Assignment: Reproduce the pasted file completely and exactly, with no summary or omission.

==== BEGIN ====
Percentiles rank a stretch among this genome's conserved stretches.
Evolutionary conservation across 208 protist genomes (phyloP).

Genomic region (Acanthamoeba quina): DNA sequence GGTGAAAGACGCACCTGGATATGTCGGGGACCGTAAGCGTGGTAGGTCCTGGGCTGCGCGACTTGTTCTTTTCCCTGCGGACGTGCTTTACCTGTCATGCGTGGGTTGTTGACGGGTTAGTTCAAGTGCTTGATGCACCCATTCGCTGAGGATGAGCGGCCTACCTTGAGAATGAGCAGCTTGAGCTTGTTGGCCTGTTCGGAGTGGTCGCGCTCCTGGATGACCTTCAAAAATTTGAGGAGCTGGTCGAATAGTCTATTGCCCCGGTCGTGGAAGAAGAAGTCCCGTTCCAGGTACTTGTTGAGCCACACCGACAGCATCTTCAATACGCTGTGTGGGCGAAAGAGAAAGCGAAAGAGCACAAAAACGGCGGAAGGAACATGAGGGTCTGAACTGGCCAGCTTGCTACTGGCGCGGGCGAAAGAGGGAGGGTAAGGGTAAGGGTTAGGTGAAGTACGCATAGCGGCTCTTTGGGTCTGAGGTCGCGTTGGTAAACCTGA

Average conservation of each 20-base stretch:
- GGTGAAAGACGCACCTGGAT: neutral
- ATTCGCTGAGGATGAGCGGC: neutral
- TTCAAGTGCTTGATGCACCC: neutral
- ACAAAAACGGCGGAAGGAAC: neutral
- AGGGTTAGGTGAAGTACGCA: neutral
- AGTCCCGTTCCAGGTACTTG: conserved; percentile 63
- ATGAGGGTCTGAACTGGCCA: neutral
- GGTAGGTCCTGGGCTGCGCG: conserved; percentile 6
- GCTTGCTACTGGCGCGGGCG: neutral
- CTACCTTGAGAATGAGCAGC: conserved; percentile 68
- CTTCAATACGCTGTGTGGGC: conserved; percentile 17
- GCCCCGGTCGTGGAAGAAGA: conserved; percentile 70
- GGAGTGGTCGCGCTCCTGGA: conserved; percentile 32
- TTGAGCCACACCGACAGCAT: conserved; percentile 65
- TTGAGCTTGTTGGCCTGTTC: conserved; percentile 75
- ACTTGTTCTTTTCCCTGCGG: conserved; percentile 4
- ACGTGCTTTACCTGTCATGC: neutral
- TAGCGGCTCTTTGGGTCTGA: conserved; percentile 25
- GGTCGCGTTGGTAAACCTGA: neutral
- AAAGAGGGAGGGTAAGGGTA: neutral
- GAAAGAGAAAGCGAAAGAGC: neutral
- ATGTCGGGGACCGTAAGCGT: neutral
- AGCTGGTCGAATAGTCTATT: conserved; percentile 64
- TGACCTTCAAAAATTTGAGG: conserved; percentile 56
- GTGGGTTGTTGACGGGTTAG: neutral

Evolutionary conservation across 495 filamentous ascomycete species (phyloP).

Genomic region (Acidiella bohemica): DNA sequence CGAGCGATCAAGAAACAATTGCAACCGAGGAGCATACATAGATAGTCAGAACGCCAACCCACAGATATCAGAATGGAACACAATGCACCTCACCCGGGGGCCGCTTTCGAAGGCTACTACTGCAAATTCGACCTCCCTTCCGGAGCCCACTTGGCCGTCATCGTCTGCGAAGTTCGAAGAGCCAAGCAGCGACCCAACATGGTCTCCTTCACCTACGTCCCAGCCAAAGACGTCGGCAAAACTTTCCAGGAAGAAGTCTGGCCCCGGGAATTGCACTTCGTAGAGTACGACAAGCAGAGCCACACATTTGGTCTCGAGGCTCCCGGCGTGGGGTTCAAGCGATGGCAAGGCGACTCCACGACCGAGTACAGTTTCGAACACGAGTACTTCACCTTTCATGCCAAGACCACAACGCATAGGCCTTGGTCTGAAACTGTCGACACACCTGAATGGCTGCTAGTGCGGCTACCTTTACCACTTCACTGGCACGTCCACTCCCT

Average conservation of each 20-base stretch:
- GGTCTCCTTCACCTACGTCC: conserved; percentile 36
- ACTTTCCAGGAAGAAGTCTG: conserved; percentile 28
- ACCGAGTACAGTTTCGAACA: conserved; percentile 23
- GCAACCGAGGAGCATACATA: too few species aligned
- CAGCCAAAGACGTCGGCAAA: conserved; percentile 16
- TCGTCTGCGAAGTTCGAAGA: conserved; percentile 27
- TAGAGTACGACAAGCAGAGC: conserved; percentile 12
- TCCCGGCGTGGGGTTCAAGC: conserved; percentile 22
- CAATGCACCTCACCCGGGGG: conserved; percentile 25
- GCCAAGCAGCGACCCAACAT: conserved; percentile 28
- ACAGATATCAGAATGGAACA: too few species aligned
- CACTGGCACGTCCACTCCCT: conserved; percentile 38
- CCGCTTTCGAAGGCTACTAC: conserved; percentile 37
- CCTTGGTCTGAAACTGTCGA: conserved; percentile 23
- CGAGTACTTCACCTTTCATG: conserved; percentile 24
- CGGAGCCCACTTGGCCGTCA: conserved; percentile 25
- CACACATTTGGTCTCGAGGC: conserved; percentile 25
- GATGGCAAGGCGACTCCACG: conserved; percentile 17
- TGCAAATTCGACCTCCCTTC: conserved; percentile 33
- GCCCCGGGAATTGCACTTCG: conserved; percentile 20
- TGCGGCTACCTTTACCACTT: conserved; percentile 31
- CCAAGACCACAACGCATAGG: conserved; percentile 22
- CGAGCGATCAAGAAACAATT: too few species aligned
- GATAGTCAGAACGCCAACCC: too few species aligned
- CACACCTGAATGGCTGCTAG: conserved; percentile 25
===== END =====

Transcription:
Percentiles rank a stretch among this genome's conserved stretches.
Evolutionary conservation across 208 protist genomes (phyloP).

Genomic region (Acanthamoeba quina): DNA sequence GGTGAAAGACGCACCTGGATATGTCGGGGACCGTAAGCGTGGTAGGTCCTGGGCTGCGCGACTTGTTCTTTTCCCTGCGGACGTGCTTTACCTGTCATGCGTGGGTTGTTGACGGGTTAGTTCAAGTGCTTGATGCACCCATTCGCTGAGGATGAGCGGCCTACCTTGAGAATGAGCAGCTTGAGCTTGTTGGCCTGTTCGGAGTGGTCGCGCTCCTGGATGACCTTCAAAAATTTGAGGAGCTGGTCGAATAGTCTATTGCCCCGGTCGTGGAAGAAGAAGTCCCGTTCCAGGTACTTGTTGAGCCACACCGACAGCATCTTCAATACGCTGTGTGGGCGAAAGAGAAAGCGAAAGAGCACAAAAACGGCGGAAGGAACATGAGGGTCTGAACTGGCCAGCTTGCTACTGGCGCGGGCGAAAGAGGGAGGGTAAGGGTAAGGGTTAGGTGAAGTACGCATAGCGGCTCTTTGGGTCTGAGGTCGCGTTGGTAAACCTGA

Average conservation of each 20-base stretch:
- GGTGAAAGACGCACCTGGAT: neutral
- ATTCGCTGAGGATGAGCGGC: neutral
- TTCAAGTGCTTGATGCACCC: neutral
- ACAAAAACGGCGGAAGGAAC: neutral
- AGGGTTAGGTGAAGTACGCA: neutral
- AGTCCCGTTCCAGGTACTTG: conserved; percentile 63
- ATGAGGGTCTGAACTGGCCA: neutral
- GGTAGGTCCTGGGCTGCGCG: conserved; percentile 6
- GCTTGCTACTGGCGCGGGCG: neutral
- CTACCTTGAGAATGAGCAGC: conserved; percentile 68
- CTTCAATACGCTGTGTGGGC: conserved; percentile 17
- GCCCCGGTCGTGGAAGAAGA: conserved; percentile 70
- GGAGTGGTCGCGCTCCTGGA: conserved; percentile 32
- TTGAGCCACACCGACAGCAT: conserved; percentile 65
- TTGAGCTTGTTGGCCTGTTC: conserved; percentile 75
- ACTTGTTCTTTTCCCTGCGG: conserved; percentile 4
- ACGTGCTTTACCTGTCATGC: neutral
- TAGCGGCTCTTTGGGTCTGA: conserved; percentile 25
- GGTCGCGTTGGTAAACCTGA: neutral
- AAAGAGGGAGGGTAAGGGTA: neutral
- GAAAGAGAAAGCGAAAGAGC: neutral
- ATGTCGGGGACCGTAAGCGT: neutral
- AGCTGGTCGAATAGTCTATT: conserved; percentile 64
- TGACCTTCAAAAATTTGAGG: conserved; percentile 56
- GTGGGTTGTTGACGGGTTAG: neutral

Evolutionary conservation across 495 filamentous ascomycete species (phyloP).

Genomic region (Acidiella bohemica): DNA sequence CGAGCGATCAAGAAACAATTGCAACCGAGGAGCATACATAGATAGTCAGAACGCCAACCCACAGATATCAGAATGGAACACAATGCACCTCACCCGGGGGCCGCTTTCGAAGGCTACTACTGCAAATTCGACCTCCCTTCCGGAGCCCACTTGGCCGTCATCGTCTGCGAAGTTCGAAGAGCCAAGCAGCGACCCAACATGGTCTCCTTCACCTACGTCCCAGCCAAAGACGTCGGCAAAACTTTCCAGGAAGAAGTCTGGCCCCGGGAATTGCACTTCGTAGAGTACGACAAGCAGAGCCACACATTTGGTCTCGAGGCTCCCGGCGTGGGGTTCAAGCGATGGCAAGGCGACTCCACGACCGAGTACAGTTTCGAACACGAGTACTTCACCTTTCATGCCAAGACCACAACGCATAGGCCTTGGTCTGAAACTGTCGACACACCTGAATGGCTGCTAGTGCGGCTACCTTTACCACTTCACTGGCACGTCCACTCCCT

Average conservation of each 20-base stretch:
- GGTCTCCTTCACCTACGTCC: conserved; percentile 36
- ACTTTCCAGGAAGAAGTCTG: conserved; percentile 28
- ACCGAGTACAGTTTCGAACA: conserved; percentile 23
- GCAACCGAGGAGCATACATA: too few species aligned
- CAGCCAAAGACGTCGGCAAA: conserved; percentile 16
- TCGTCTGCGAAGTTCGAAGA: conserved; percentile 27
- TAGAGTACGACAAGCAGAGC: conserved; percentile 12
- TCCCGGCGTGGGGTTCAAGC: conserved; percentile 22
- CAATGCACCTCACCCGGGGG: conserved; percentile 25
- GCCAAGCAGCGACCCAACAT: conserved; percentile 28
- ACAGATATCAGAATGGAACA: too few species aligned
- CACTGGCACGTCCACTCCCT: conserved; percentile 38
- CCGCTTTCGAAGGCTACTAC: conserved; percentile 37
- CCTTGGTCTGAAACTGTCGA: conserved; percentile 23
- CGAGTACTTCACCTTTCATG: conserved; percentile 24
- CGGAGCCCACTTGGCCGTCA: conserved; percentile 25
- CACACATTTGGTCTCGAGGC: conserved; percentile 25
- GATGGCAAGGCGACTCCACG: conserved; percentile 17
- TGCAAATTCGACCTCCCTTC: conserved; percentile 33
- GCCCCGGGAATTGCACTTCG: conserved; percentile 20
- TGCGGCTACCTTTACCACTT: conserved; percentile 31
- CCAAGACCACAACGCATAGG: conserved; percentile 22
- CGAGCGATCAAGAAACAATT: too few species aligned
- GATAGTCAGAACGCCAACCC: too few species aligned
- CACACCTGAATGGCTGCTAG: conserved; percentile 25